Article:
Paratopic certainly pushes back, with multiple instances of violence particularly memorable due to the game's unsettling PS1-style graphics, but Burford didn't set out to just make a non-stop violence-fest, either. He said that the moments of violence in Paratopic were extremely deliberate, and intended to sit in contrast to the game's more peaceful scenes, such as its multiple driving sequences and quiet bird-watching treks through a forest.
"I like the juxtaposition of violence and non-violence," Burford said. "What makes a gun interesting in movies is someone pulls out a gun, or I have a gun at my hip and the gun becomes an object of danger, it becomes a focal point. When you have that moment [in Paratopic] when you're loading bullet by bullet into your gun, it feels way more meaningful than a video game where everyone you run across is dropping guns.
"I love Call of Duty, but there are hundreds of guns on the ground you can just pick up and start shooting, and when you're out of bullets you can just go get another gun, but you're never out of bullets because there are so many guns. I want to have a gun be a singular thing. I want a gun that you look at, it becomes a object of terror, and then I give it to you because I want you to be the one who's afraid.
"I was thinking of Call of Cthulhu: Dark Corners of the Earth, a game that literally tells you, 'I know I just gave you a gun, but if you shoot it, a bunch of monsters are going to attack you and you'll die.' You're holding a hot potato. That made it really interesting to me."
"I want a gun that you look at, and it becomes a object of terror"
The mischievous combination of violence with the more traditional, peaceful elements of the walking sim genre is certainly a major element in Paratopic's strange story, but your activities in the game aren't limited to "walking around" and "doing violence." Burford said that a third key idea that led to what became Paratopic was what he saw as a need for more "verbs" in walking sims and video games in general -- something other than simply walking, talking, and shooting.
"I know people are saying the walking sim is great, but I think a lot of those people care about content and they don't care about the experience of playing the game...and the critics of the genre were saying, 'It has no gameplay, so it's not really a game.' Now, 'It's not really a game' is a stupid idea, because the thing exists. And there are good walking sims. But I think we can do more, and I think what we need is verbs."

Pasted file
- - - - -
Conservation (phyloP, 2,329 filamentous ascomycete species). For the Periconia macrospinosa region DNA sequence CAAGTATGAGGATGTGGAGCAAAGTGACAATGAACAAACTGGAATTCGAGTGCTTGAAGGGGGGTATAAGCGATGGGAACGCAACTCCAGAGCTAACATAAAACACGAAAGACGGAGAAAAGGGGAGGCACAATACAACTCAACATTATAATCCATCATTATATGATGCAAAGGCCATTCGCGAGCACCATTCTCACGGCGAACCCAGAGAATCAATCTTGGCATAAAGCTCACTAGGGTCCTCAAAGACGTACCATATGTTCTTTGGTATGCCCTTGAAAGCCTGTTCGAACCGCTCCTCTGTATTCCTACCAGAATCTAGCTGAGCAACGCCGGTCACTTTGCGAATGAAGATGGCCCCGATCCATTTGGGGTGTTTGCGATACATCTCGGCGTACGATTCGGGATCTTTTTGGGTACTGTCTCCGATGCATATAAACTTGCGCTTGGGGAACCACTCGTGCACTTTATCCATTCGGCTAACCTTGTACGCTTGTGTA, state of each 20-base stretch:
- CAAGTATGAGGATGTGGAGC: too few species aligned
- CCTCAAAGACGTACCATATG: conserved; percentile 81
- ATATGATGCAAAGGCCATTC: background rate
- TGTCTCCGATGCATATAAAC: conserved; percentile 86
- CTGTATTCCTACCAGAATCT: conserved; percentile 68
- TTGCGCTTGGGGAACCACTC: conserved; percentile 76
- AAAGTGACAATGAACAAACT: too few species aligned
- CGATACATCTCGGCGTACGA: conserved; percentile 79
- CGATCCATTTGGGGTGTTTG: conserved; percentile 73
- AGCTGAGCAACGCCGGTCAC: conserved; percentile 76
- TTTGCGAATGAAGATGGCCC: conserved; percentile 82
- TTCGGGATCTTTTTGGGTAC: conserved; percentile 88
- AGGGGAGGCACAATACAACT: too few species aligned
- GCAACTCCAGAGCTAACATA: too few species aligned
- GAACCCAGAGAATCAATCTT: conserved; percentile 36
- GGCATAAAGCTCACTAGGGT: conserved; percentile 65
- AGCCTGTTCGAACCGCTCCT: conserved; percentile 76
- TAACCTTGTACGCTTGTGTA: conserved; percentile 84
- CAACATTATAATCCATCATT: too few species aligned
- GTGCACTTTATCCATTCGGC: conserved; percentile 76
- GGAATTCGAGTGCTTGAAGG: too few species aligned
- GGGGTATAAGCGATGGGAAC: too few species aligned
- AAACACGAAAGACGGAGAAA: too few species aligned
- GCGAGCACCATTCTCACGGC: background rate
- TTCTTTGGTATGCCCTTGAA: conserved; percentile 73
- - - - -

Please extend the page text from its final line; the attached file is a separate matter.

Before Paratopic, Burford was working on another game in his spare time. The concept was for a series of vignettes exploring different verbs as game mechanics, such as first-person eating, shaving, and driving.
Though Burford said he never found a way to make that game interesting, some of the ideas for verbs were recycled into Paratopic. There's the aforementioned driving sequence, simply waiting for an elevator, taking photos in the woods, an update to the game that added squirting ketchup bottles, and of course, shooting a gun.
Those only represent a handful of the verbs the team considered, and Paratopic itself wasn't intended to end permanently on its unsettling final line. Currently, Harvey is committed to other projects and Burford is pursuing more long-term work, but the door remains open for the game's strange cast to return. Burford envisions the game as episode one of a longer story, where future instalments give him room to explore other verbs. Of course, he intends to continue to juxtapose the more benign actions with violent ones in keeping with the game's mischievous inspirations.
"The most important part of the entire design philosophy, other than being mischievous, was that we can take moments in time and make each one of those moments interesting even if they're not traditional gameplay moments."